Indeed, the close link between a user’s account in such apps and their social media accounts makes it easy to uncover a crypto holder’s identity. Thus, potential criminals who purchase such data will know both who you are and how much of each coin you hold. Forums are full of such warnings – and this is not the only perceived wrongdoing committed by the leaders of the tracker market.

Some complain that several leading trackers have become veritable monsters, losing sight of their original purpose under a load of unnecessary features. Blockfolio, for one, is infamous for its tendency to freeze. In spite of its marketing success, the app also lacks a data sync and recovery mechanism (if you change a device or an update goes wrong, you have to enter all the info from scratch) or a web interface (you cannot work with your portfolio on desktop).

Other users complain that balance calculations are often incorrect. We will not cite specific apps here, but let us note that it can be amusing to see a well-known and supposedly advanced app (with a hundred colorful graphs and diagrams) fail to perform its central and most basic task – calculate a user’s coin balances precisely and without errors.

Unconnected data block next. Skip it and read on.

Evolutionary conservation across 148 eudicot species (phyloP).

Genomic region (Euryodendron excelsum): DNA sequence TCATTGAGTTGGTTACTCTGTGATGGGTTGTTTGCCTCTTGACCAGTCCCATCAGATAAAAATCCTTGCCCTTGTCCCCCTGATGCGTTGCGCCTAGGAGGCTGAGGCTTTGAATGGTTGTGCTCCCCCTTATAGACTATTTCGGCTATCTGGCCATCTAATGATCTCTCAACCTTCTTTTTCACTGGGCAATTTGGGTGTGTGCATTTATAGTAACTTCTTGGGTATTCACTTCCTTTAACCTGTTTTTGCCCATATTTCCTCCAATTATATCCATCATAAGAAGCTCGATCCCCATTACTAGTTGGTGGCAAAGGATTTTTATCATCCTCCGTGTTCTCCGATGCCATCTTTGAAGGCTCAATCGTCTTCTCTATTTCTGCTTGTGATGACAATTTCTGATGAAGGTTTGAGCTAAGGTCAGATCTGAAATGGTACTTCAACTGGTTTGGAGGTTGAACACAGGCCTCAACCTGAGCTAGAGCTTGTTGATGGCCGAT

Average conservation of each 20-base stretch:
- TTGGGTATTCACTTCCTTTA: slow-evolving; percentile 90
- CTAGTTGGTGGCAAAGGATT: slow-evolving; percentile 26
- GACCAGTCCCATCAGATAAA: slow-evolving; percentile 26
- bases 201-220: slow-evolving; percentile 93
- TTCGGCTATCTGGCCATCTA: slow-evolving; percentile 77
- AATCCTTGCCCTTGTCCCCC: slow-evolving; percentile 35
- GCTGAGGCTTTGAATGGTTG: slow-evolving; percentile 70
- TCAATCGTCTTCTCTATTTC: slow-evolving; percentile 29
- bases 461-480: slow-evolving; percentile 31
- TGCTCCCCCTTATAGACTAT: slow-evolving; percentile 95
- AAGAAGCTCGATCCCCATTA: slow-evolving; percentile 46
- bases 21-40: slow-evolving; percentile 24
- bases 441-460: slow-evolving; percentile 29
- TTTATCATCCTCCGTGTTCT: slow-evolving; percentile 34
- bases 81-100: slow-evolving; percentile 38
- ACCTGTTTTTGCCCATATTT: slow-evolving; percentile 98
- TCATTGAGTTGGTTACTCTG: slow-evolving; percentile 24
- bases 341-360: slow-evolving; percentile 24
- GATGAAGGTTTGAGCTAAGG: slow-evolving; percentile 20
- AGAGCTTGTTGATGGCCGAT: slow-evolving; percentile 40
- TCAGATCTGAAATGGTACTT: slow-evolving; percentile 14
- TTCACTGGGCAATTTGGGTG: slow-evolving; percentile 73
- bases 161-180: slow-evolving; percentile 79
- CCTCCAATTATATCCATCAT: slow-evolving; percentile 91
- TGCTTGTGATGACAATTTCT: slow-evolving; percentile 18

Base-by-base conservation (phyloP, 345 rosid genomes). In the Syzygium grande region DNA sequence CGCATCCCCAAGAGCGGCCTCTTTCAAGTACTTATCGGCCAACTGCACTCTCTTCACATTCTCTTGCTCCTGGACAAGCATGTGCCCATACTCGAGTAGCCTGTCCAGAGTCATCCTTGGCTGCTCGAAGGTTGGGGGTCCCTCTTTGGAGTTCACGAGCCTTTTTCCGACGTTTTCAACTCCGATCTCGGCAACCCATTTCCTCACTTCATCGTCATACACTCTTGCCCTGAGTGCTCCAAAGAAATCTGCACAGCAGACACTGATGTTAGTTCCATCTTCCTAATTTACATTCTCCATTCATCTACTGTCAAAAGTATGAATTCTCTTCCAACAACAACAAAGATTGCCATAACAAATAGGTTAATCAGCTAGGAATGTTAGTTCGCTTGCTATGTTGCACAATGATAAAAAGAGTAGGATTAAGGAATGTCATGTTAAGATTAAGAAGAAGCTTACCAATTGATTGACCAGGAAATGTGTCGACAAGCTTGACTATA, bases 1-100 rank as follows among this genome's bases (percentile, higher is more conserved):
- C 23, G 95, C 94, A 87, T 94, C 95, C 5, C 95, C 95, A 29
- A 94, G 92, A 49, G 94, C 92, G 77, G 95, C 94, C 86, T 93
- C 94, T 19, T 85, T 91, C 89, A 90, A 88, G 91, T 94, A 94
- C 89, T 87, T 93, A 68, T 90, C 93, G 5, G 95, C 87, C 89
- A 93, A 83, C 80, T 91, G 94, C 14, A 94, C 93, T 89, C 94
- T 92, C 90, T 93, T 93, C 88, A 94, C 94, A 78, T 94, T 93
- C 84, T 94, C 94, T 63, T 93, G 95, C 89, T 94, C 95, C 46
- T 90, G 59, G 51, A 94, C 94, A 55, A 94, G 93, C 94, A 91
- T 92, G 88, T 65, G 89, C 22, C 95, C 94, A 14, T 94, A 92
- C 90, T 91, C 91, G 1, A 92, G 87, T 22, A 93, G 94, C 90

The popular tracking app Delta, which aims to be an improved version of Blockfolio, does not always identify coins correctly. It also does not allow to sync more than 5 devices, even in the paid version. However (and this is a personal opinion of the authors of this article), Delta remains the best among the older generation of tracker apps. It retains a connection with its users, welcomes feedback, and is actively updated as a result, so there is hope for Delta yet.

A new generation of crypto trackers